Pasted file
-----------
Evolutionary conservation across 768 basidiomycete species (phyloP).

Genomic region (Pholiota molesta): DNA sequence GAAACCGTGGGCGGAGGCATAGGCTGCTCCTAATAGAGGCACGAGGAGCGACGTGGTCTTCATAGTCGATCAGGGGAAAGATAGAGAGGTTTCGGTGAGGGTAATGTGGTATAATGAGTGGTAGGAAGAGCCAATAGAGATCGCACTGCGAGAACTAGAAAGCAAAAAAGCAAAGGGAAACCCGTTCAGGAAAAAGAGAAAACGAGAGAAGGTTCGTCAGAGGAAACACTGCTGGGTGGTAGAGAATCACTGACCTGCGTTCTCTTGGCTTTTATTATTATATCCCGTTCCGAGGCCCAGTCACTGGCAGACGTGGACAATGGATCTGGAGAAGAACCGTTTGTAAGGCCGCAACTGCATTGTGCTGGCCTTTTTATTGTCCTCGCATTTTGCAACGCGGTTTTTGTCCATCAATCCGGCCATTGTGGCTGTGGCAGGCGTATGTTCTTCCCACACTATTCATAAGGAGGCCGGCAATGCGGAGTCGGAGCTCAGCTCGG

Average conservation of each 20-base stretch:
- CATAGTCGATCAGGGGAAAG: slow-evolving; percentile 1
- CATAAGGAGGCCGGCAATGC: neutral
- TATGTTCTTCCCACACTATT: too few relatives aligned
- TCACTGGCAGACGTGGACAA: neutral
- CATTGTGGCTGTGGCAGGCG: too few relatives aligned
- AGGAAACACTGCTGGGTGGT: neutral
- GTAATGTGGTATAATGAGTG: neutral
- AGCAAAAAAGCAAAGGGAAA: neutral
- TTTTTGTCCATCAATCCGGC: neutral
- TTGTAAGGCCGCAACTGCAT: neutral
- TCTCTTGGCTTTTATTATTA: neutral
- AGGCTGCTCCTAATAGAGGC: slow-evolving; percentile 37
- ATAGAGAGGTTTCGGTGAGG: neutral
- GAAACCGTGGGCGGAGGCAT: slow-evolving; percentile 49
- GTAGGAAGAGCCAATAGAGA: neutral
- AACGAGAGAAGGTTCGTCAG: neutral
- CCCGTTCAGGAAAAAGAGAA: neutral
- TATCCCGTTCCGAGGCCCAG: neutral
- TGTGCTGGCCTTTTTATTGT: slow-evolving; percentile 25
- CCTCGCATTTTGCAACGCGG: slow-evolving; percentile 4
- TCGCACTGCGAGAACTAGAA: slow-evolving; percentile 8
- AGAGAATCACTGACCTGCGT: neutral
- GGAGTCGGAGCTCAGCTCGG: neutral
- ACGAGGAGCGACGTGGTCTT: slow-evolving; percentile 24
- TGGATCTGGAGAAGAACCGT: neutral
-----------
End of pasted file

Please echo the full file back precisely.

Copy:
Evolutionary conservation across 768 basidiomycete species (phyloP).

Genomic region (Pholiota molesta): DNA sequence GAAACCGTGGGCGGAGGCATAGGCTGCTCCTAATAGAGGCACGAGGAGCGACGTGGTCTTCATAGTCGATCAGGGGAAAGATAGAGAGGTTTCGGTGAGGGTAATGTGGTATAATGAGTGGTAGGAAGAGCCAATAGAGATCGCACTGCGAGAACTAGAAAGCAAAAAAGCAAAGGGAAACCCGTTCAGGAAAAAGAGAAAACGAGAGAAGGTTCGTCAGAGGAAACACTGCTGGGTGGTAGAGAATCACTGACCTGCGTTCTCTTGGCTTTTATTATTATATCCCGTTCCGAGGCCCAGTCACTGGCAGACGTGGACAATGGATCTGGAGAAGAACCGTTTGTAAGGCCGCAACTGCATTGTGCTGGCCTTTTTATTGTCCTCGCATTTTGCAACGCGGTTTTTGTCCATCAATCCGGCCATTGTGGCTGTGGCAGGCGTATGTTCTTCCCACACTATTCATAAGGAGGCCGGCAATGCGGAGTCGGAGCTCAGCTCGG

Average conservation of each 20-base stretch:
- CATAGTCGATCAGGGGAAAG: slow-evolving; percentile 1
- CATAAGGAGGCCGGCAATGC: neutral
- TATGTTCTTCCCACACTATT: too few relatives aligned
- TCACTGGCAGACGTGGACAA: neutral
- CATTGTGGCTGTGGCAGGCG: too few relatives aligned
- AGGAAACACTGCTGGGTGGT: neutral
- GTAATGTGGTATAATGAGTG: neutral
- AGCAAAAAAGCAAAGGGAAA: neutral
- TTTTTGTCCATCAATCCGGC: neutral
- TTGTAAGGCCGCAACTGCAT: neutral
- TCTCTTGGCTTTTATTATTA: neutral
- AGGCTGCTCCTAATAGAGGC: slow-evolving; percentile 37
- ATAGAGAGGTTTCGGTGAGG: neutral
- GAAACCGTGGGCGGAGGCAT: slow-evolving; percentile 49
- GTAGGAAGAGCCAATAGAGA: neutral
- AACGAGAGAAGGTTCGTCAG: neutral
- CCCGTTCAGGAAAAAGAGAA: neutral
- TATCCCGTTCCGAGGCCCAG: neutral
- TGTGCTGGCCTTTTTATTGT: slow-evolving; percentile 25
- CCTCGCATTTTGCAACGCGG: slow-evolving; percentile 4
- TCGCACTGCGAGAACTAGAA: slow-evolving; percentile 8
- AGAGAATCACTGACCTGCGT: neutral
- GGAGTCGGAGCTCAGCTCGG: neutral
- ACGAGGAGCGACGTGGTCTT: slow-evolving; percentile 24
- TGGATCTGGAGAAGAACCGT: neutral